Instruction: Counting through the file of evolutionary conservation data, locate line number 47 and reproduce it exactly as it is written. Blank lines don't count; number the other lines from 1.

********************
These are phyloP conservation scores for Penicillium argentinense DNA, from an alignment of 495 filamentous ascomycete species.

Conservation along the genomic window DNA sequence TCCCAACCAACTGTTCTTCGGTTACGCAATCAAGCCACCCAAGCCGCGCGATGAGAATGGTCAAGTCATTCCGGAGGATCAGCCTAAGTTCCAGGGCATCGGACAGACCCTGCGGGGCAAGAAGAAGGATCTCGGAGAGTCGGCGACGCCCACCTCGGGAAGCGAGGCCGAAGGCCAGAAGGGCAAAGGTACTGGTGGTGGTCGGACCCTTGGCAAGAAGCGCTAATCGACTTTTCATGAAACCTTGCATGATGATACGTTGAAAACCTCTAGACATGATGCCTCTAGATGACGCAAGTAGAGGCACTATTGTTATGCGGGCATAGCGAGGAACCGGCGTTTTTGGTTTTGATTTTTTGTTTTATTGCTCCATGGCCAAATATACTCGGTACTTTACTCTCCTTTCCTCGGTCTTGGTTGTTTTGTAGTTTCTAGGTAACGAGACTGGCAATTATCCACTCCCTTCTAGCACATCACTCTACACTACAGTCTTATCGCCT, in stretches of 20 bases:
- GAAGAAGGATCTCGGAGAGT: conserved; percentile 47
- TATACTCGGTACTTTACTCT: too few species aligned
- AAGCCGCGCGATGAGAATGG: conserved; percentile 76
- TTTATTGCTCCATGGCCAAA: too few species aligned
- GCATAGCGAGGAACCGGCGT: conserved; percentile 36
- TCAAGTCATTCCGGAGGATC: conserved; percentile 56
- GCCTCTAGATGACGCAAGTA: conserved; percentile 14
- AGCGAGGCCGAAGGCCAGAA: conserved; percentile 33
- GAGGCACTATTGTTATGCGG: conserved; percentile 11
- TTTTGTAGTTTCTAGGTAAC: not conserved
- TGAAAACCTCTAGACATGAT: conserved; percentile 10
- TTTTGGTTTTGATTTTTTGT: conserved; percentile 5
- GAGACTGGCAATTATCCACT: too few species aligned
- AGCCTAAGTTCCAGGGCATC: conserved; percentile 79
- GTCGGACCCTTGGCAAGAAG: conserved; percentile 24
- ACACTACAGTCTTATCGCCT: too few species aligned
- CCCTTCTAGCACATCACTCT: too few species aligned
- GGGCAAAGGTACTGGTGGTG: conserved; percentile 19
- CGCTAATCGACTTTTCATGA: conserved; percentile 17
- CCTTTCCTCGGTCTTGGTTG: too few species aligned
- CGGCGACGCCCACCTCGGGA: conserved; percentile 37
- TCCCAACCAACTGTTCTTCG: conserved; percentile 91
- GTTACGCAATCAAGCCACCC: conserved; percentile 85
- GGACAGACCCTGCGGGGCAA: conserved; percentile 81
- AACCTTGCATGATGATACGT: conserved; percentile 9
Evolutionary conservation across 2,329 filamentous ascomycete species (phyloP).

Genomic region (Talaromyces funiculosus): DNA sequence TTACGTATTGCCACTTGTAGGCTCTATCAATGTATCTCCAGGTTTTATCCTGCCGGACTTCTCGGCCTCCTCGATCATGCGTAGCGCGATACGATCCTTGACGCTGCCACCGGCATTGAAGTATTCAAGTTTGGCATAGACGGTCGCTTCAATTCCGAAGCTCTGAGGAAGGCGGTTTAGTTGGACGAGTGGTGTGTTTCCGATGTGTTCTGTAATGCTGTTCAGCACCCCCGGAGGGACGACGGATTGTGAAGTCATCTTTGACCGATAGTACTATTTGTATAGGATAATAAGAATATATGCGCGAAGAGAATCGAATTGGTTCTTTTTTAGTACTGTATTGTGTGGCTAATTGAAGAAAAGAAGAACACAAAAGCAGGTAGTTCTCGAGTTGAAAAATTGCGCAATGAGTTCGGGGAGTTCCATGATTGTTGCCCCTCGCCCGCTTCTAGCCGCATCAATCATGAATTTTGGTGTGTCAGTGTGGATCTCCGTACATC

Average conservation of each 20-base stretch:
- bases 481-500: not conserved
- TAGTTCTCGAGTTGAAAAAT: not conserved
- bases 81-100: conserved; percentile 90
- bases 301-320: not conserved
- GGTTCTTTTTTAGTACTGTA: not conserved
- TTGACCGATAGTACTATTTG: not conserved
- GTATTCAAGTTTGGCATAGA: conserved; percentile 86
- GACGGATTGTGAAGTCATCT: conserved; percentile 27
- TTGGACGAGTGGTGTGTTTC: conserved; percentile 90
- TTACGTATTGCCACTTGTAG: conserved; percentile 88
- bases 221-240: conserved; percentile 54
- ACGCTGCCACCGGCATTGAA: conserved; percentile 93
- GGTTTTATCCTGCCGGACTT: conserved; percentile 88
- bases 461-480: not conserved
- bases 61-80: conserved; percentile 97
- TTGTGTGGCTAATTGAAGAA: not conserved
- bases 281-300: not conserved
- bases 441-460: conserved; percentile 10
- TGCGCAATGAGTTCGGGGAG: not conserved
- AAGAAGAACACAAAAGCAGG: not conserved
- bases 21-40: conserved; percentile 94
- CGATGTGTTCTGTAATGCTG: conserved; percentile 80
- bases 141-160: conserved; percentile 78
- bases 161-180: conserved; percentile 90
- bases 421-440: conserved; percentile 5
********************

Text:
- bases 281-300: not conserved